For years, one migration crisis after another has occupied headlines worldwide. International organisations and governments around the globe are struggling to keep up with the flow of refugees and asylum seekers, while anti-migrant sentiment builds and international refugee protections are slipping. Today, American migration policy has led to the illegal detention of thousands of asylum seekers at the U.S.–Mexico border. As the debate rages on over whether or not people are being kept in concentration camps (as many historians argue they are), attention is drawn away from ongoing human rights abuses and the fact that many of these asylum seekers are children, who are now at risk after being separated from their families and held under abusive conditions.
Meanwhile, the nationalist trend in the May 2019 European Parliament election has sparked fears about the future of migration policy across Europe. In Hungary, the authorities have gone as far as denying food to refugees detained at the border with Serbia to encourage abandoning asylum claims. According to a recent report released for World Refugee Day, 34,361 migrants and refugees are known to have died trying to reach the European Union since 1993.
These of just a few examples of the impacts of a global backsliding on rights for displaced people, contrary to international laws offering them protections. The international community was forced to develop legal frameworks to protect refugee rights and provide humanitarian aid as a result of mass displacement after major twentieth century conflicts. These laws have been in place in Europe since the 1951 Refugee Convention, and around the world thanks to its 1967 Protocol. The United States joined the Protocol in 1968, and Hungary signed both the Convention and the Protocol in 1989 – but this hasn’t stopped their anti-migrant policies. Instead, these legal protections are being eroded, undermining international safeguards for refugees and allowing for violations of human rights. In this context, understanding the historical and legal origins of international refugee laws and protections is more important than ever.
The humanitarian impulse that led to these rights developments was originally centred around providing aid for displaced Russians, and later, Soviet citizens. The 1917 Russian Revolution, followed by the end of World War I, saw a pan-European refugee crisis as millions of Russians fled abroad. In 1921, the League of Nations responded, appointing a High Commissioner for Refugees to negotiate the resettlement or repatriation of displaced Russians, and creating the “Nansen Passport” – an international travel document granting them official refugee status.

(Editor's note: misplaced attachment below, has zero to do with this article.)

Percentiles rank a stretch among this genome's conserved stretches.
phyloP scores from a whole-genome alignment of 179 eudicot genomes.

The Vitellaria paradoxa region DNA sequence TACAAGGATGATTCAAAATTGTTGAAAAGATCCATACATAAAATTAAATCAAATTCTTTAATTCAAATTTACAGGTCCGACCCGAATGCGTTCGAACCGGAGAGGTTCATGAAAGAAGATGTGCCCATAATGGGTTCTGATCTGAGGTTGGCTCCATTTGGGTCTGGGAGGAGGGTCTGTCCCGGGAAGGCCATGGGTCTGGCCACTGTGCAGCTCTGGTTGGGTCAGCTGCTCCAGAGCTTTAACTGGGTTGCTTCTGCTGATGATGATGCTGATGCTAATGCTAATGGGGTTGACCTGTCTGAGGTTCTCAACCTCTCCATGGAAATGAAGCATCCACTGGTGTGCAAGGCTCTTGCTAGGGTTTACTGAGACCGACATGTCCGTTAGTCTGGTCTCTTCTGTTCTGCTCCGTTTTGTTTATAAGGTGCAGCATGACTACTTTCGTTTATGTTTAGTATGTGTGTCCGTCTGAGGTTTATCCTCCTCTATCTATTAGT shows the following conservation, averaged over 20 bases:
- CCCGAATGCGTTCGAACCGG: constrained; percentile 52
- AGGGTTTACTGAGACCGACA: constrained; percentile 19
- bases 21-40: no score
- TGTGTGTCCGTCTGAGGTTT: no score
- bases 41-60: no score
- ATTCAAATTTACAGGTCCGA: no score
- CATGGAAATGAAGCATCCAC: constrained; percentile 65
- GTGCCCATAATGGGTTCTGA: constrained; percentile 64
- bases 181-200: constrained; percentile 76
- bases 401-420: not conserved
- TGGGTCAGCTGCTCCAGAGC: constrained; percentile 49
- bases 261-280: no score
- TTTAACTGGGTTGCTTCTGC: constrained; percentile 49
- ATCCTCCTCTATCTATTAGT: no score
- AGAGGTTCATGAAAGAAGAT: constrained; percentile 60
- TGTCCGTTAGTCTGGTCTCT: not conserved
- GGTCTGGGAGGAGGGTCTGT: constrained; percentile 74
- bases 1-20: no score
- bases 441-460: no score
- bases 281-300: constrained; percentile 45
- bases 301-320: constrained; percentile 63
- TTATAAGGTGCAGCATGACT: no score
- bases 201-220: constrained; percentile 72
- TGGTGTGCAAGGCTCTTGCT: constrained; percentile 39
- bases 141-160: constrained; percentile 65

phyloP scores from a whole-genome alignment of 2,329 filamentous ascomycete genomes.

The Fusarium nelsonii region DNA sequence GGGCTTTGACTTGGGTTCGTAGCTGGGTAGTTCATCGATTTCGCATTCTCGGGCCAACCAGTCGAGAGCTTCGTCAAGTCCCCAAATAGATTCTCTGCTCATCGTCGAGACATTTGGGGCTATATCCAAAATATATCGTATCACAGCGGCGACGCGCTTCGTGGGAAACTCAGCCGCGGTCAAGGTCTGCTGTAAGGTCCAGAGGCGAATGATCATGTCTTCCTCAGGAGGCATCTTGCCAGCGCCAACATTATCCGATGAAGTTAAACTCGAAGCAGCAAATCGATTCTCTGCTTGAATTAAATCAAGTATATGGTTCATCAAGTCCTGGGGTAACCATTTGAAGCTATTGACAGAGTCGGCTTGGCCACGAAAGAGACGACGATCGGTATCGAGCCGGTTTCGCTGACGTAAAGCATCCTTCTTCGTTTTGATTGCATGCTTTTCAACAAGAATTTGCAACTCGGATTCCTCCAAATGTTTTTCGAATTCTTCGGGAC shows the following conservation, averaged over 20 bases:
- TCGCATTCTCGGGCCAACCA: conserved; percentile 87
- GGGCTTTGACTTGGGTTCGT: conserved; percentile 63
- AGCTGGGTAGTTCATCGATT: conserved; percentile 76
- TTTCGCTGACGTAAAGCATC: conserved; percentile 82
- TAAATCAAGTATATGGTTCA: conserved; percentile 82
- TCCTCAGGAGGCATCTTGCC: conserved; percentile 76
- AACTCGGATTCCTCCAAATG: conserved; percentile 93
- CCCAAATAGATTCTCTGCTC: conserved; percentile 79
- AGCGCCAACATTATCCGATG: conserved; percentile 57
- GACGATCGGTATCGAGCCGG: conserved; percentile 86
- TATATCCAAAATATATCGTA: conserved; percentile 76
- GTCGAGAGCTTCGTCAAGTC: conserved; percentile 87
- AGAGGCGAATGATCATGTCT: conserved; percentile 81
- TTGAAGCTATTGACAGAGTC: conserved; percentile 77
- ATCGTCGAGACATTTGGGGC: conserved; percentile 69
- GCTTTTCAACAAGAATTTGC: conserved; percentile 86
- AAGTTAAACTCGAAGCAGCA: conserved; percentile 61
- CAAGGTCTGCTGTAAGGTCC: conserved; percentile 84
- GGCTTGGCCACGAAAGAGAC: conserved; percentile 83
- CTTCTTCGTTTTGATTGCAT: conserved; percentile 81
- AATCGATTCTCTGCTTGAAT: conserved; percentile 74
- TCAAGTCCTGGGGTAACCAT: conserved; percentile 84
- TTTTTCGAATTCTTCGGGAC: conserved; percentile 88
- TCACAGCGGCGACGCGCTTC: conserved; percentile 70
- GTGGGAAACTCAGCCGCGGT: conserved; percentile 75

After World War II, Europe was faced with a refugee crisis once again, as 30 million people were displaced across the continent. Among them were millions of Soviet citizens who had found themselves outside of the USSR, in need of humanitarian aid and a way home. Totalling around 5.6 million, they included prisoners of war (POWs), former Ostarbeiters (eastern workers brought to Nazi Germany as forced labourers) and civilians.
Unlike in the 1920s, when the newly established Bolshevik regime rendered millions of Russians abroad stateless by annulling their citizenship, this time the Soviet authorities were eager to get their citizens back. As early as 1941 the Red Army’s intelligence agency SMERSH (short of smert’ shpionam, meaning death to spies) had been put in charge of establishing filtration camps to screen returnees. Aimed at registering soldiers and civilians returning from enemy territory, these camps also sought to verify their identities, as well as their wartime experiences.
Until repatriation could be arranged, allied militaries and international organisations like the United Nations Relief and Rehabilitation Administration (UNRRA) and later the International Refugee Organization (IRO) worked to provide Soviet displaced persons (DPs) with humanitarian assistance. This was primarily in the form of DP camps that offered food, shelter and medical care.
Insufficient space in the camps led to other facilities being adopted as housing, with nearly two thirds of registered Soviet DPs living outside of these centers. These so-called “free-living” DPs had registered status and still received assistance from UNRRA or IRO assembly centres. Others made the strategic decision of never registering as DPs, thinking that remaining undocumented would allow them to remain in Europe and avoid being handed over to the Soviet authorities for repatriation.
Nevertheless, as a result of the Yalta and Halle Agreements of 1945, millions of Soviet people were returned home. The Soviet authorities were initially given free access to the DP camps, and the Supreme Headquarters Allied Expeditionary Force (SHAEF) ordered that Soviet citizens identified by repatriation officers be given no option and sent home. But not all of them went willingly – and repatriation campaigns quickly became complicated by resistance from DPs.
Under pressure from the Soviet regime, the Allies adopted policies of forced repatriation, resulting in an estimated 5 million Soviet citizens being returned to the USSR, willingly or not. There, they spent many more weeks and even months living in camps under an intense filtration regime run by SMERSH and the Soviet secret police (NKVD). Returnees were subjected to both medical and political inspections before being allowed to return to their homes. The Soviet authorities feared the epidemiological and ideological risks of returnees “contaminating” other citizens with not only infectious diseases, but also the influence of life abroad.